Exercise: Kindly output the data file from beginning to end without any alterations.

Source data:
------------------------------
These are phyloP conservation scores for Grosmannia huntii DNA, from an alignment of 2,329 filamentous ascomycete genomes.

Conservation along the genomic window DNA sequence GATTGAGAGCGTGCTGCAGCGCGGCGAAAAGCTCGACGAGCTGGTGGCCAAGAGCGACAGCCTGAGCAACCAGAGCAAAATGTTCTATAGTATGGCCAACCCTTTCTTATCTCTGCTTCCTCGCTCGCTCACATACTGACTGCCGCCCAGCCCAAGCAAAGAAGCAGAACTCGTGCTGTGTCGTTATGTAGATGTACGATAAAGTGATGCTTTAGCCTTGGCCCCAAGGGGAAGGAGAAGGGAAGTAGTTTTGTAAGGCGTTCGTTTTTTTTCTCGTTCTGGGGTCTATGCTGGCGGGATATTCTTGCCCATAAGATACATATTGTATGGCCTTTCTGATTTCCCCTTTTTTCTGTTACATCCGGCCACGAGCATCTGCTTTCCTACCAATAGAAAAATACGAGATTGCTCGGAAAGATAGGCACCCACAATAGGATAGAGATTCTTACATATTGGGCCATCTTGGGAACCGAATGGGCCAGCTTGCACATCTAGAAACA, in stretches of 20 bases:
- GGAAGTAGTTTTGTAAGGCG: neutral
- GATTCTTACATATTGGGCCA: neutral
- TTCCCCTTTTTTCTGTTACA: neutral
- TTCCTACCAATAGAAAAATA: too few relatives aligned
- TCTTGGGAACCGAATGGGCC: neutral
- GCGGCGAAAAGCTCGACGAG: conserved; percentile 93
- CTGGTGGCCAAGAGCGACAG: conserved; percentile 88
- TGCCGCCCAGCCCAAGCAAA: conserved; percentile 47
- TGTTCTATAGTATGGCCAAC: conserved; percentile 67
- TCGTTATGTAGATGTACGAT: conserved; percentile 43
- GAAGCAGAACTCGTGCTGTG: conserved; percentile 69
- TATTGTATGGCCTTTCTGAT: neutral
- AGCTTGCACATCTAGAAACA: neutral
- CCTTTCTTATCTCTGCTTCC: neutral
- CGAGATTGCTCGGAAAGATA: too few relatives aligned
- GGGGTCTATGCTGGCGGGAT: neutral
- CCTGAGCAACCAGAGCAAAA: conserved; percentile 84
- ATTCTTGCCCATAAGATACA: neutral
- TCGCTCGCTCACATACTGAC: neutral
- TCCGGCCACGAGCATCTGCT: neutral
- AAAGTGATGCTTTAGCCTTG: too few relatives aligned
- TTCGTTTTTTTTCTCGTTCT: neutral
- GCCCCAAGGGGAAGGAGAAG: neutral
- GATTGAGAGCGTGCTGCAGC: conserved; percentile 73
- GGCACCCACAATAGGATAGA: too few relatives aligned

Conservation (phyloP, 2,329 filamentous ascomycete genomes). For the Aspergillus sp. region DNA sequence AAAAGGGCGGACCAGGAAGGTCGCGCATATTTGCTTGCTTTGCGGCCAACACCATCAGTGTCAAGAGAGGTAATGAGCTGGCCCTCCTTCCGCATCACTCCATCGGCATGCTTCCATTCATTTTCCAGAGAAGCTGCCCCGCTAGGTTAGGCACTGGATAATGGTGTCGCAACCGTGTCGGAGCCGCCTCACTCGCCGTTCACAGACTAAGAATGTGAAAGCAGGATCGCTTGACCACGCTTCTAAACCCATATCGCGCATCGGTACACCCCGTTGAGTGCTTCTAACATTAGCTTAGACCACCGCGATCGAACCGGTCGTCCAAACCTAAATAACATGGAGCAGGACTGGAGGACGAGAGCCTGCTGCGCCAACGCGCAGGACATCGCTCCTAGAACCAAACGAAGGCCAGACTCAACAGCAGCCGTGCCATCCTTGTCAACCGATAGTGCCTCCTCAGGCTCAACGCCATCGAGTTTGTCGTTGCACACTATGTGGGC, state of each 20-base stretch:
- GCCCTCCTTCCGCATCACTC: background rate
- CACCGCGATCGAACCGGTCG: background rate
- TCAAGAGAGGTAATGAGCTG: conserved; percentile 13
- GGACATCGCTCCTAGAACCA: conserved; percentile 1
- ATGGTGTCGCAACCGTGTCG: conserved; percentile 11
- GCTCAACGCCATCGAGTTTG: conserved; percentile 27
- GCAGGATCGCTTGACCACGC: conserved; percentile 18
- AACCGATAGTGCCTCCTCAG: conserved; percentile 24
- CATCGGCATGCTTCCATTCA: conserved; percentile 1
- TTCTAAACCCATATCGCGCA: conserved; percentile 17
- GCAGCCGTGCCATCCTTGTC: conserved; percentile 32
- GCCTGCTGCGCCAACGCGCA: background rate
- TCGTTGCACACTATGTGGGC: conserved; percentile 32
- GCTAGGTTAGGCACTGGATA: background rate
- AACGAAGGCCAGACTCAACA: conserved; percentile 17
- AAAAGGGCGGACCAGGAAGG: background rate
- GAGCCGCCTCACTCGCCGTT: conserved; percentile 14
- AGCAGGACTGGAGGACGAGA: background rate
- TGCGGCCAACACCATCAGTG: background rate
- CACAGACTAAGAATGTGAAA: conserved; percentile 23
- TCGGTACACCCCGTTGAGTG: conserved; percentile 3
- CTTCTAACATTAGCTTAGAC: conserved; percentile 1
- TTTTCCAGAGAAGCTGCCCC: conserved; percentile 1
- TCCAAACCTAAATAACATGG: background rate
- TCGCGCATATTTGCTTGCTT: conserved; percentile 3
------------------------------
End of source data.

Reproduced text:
These are phyloP conservation scores for Grosmannia huntii DNA, from an alignment of 2,329 filamentous ascomycete genomes.

Conservation along the genomic window DNA sequence GATTGAGAGCGTGCTGCAGCGCGGCGAAAAGCTCGACGAGCTGGTGGCCAAGAGCGACAGCCTGAGCAACCAGAGCAAAATGTTCTATAGTATGGCCAACCCTTTCTTATCTCTGCTTCCTCGCTCGCTCACATACTGACTGCCGCCCAGCCCAAGCAAAGAAGCAGAACTCGTGCTGTGTCGTTATGTAGATGTACGATAAAGTGATGCTTTAGCCTTGGCCCCAAGGGGAAGGAGAAGGGAAGTAGTTTTGTAAGGCGTTCGTTTTTTTTCTCGTTCTGGGGTCTATGCTGGCGGGATATTCTTGCCCATAAGATACATATTGTATGGCCTTTCTGATTTCCCCTTTTTTCTGTTACATCCGGCCACGAGCATCTGCTTTCCTACCAATAGAAAAATACGAGATTGCTCGGAAAGATAGGCACCCACAATAGGATAGAGATTCTTACATATTGGGCCATCTTGGGAACCGAATGGGCCAGCTTGCACATCTAGAAACA, in stretches of 20 bases:
- GGAAGTAGTTTTGTAAGGCG: neutral
- GATTCTTACATATTGGGCCA: neutral
- TTCCCCTTTTTTCTGTTACA: neutral
- TTCCTACCAATAGAAAAATA: too few relatives aligned
- TCTTGGGAACCGAATGGGCC: neutral
- GCGGCGAAAAGCTCGACGAG: conserved; percentile 93
- CTGGTGGCCAAGAGCGACAG: conserved; percentile 88
- TGCCGCCCAGCCCAAGCAAA: conserved; percentile 47
- TGTTCTATAGTATGGCCAAC: conserved; percentile 67
- TCGTTATGTAGATGTACGAT: conserved; percentile 43
- GAAGCAGAACTCGTGCTGTG: conserved; percentile 69
- TATTGTATGGCCTTTCTGAT: neutral
- AGCTTGCACATCTAGAAACA: neutral
- CCTTTCTTATCTCTGCTTCC: neutral
- CGAGATTGCTCGGAAAGATA: too few relatives aligned
- GGGGTCTATGCTGGCGGGAT: neutral
- CCTGAGCAACCAGAGCAAAA: conserved; percentile 84
- ATTCTTGCCCATAAGATACA: neutral
- TCGCTCGCTCACATACTGAC: neutral
- TCCGGCCACGAGCATCTGCT: neutral
- AAAGTGATGCTTTAGCCTTG: too few relatives aligned
- TTCGTTTTTTTTCTCGTTCT: neutral
- GCCCCAAGGGGAAGGAGAAG: neutral
- GATTGAGAGCGTGCTGCAGC: conserved; percentile 73
- GGCACCCACAATAGGATAGA: too few relatives aligned

Conservation (phyloP, 2,329 filamentous ascomycete genomes). For the Aspergillus sp. region DNA sequence AAAAGGGCGGACCAGGAAGGTCGCGCATATTTGCTTGCTTTGCGGCCAACACCATCAGTGTCAAGAGAGGTAATGAGCTGGCCCTCCTTCCGCATCACTCCATCGGCATGCTTCCATTCATTTTCCAGAGAAGCTGCCCCGCTAGGTTAGGCACTGGATAATGGTGTCGCAACCGTGTCGGAGCCGCCTCACTCGCCGTTCACAGACTAAGAATGTGAAAGCAGGATCGCTTGACCACGCTTCTAAACCCATATCGCGCATCGGTACACCCCGTTGAGTGCTTCTAACATTAGCTTAGACCACCGCGATCGAACCGGTCGTCCAAACCTAAATAACATGGAGCAGGACTGGAGGACGAGAGCCTGCTGCGCCAACGCGCAGGACATCGCTCCTAGAACCAAACGAAGGCCAGACTCAACAGCAGCCGTGCCATCCTTGTCAACCGATAGTGCCTCCTCAGGCTCAACGCCATCGAGTTTGTCGTTGCACACTATGTGGGC, state of each 20-base stretch:
- GCCCTCCTTCCGCATCACTC: background rate
- CACCGCGATCGAACCGGTCG: background rate
- TCAAGAGAGGTAATGAGCTG: conserved; percentile 13
- GGACATCGCTCCTAGAACCA: conserved; percentile 1
- ATGGTGTCGCAACCGTGTCG: conserved; percentile 11
- GCTCAACGCCATCGAGTTTG: conserved; percentile 27
- GCAGGATCGCTTGACCACGC: conserved; percentile 18
- AACCGATAGTGCCTCCTCAG: conserved; percentile 24
- CATCGGCATGCTTCCATTCA: conserved; percentile 1
- TTCTAAACCCATATCGCGCA: conserved; percentile 17
- GCAGCCGTGCCATCCTTGTC: conserved; percentile 32
- GCCTGCTGCGCCAACGCGCA: background rate
- TCGTTGCACACTATGTGGGC: conserved; percentile 32
- GCTAGGTTAGGCACTGGATA: background rate
- AACGAAGGCCAGACTCAACA: conserved; percentile 17
- AAAAGGGCGGACCAGGAAGG: background rate
- GAGCCGCCTCACTCGCCGTT: conserved; percentile 14
- AGCAGGACTGGAGGACGAGA: background rate
- TGCGGCCAACACCATCAGTG: background rate
- CACAGACTAAGAATGTGAAA: conserved; percentile 23
- TCGGTACACCCCGTTGAGTG: conserved; percentile 3
- CTTCTAACATTAGCTTAGAC: conserved; percentile 1
- TTTTCCAGAGAAGCTGCCCC: conserved; percentile 1
- TCCAAACCTAAATAACATGG: background rate
- TCGCGCATATTTGCTTGCTT: conserved; percentile 3